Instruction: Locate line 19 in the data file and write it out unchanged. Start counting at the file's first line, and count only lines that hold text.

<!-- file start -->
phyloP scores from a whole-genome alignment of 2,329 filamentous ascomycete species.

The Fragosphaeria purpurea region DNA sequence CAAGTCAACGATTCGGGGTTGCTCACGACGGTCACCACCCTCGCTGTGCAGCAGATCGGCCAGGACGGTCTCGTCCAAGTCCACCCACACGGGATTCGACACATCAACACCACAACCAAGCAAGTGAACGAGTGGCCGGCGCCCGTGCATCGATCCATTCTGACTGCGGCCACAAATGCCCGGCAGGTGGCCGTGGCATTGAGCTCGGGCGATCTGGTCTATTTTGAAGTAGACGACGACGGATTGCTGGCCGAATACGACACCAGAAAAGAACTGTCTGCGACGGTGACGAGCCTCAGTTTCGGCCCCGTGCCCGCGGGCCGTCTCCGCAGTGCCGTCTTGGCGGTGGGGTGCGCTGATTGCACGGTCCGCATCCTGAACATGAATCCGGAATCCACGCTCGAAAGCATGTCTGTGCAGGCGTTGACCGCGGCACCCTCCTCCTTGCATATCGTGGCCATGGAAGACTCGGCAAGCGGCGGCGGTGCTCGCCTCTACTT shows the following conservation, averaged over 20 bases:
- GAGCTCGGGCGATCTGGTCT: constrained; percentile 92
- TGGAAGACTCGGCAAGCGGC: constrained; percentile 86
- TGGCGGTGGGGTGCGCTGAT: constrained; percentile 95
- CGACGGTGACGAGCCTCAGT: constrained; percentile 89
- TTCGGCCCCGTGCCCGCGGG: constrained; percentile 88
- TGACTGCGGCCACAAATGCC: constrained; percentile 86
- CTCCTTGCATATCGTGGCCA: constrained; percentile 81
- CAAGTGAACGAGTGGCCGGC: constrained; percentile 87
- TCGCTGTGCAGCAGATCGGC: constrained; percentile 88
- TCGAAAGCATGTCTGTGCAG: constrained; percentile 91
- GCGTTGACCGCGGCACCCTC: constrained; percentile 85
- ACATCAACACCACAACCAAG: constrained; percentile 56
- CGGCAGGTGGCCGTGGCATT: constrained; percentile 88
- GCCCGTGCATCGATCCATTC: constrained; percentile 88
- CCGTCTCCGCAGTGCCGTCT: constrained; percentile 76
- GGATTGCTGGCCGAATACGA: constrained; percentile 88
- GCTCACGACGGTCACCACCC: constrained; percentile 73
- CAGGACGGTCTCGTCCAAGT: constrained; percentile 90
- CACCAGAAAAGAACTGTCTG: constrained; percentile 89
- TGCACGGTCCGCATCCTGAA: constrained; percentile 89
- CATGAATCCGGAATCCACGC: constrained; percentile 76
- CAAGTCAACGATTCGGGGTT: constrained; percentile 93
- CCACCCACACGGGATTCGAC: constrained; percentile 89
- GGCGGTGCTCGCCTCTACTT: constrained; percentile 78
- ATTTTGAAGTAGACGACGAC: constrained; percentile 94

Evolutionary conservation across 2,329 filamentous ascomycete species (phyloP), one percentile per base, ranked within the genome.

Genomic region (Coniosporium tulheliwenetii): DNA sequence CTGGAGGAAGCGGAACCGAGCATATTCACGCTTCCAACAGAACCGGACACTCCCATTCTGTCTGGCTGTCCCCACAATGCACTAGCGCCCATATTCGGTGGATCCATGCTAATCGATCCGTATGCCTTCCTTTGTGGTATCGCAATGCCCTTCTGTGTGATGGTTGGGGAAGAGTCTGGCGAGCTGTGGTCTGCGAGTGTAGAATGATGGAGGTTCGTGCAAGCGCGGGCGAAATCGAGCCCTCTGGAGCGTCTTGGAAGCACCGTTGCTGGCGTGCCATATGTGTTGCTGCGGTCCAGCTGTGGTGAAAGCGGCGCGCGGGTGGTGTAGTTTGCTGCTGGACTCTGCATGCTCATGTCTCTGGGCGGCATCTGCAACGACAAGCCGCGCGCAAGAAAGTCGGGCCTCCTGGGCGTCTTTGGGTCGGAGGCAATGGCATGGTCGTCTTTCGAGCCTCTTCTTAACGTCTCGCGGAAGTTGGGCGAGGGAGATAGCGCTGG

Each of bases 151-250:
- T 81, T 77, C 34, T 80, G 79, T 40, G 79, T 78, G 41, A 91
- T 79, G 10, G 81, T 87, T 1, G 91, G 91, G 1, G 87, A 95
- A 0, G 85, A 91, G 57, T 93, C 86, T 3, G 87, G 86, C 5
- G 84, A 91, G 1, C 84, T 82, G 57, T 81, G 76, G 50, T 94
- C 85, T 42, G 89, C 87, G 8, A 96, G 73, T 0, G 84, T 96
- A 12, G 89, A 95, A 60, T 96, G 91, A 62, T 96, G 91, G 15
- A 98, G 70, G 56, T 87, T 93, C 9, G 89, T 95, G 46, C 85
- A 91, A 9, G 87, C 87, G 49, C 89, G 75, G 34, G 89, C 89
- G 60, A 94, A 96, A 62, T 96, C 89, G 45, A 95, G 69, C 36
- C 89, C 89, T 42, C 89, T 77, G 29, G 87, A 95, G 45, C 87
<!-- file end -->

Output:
- GCTCACGACGGTCACCACCC: constrained; percentile 73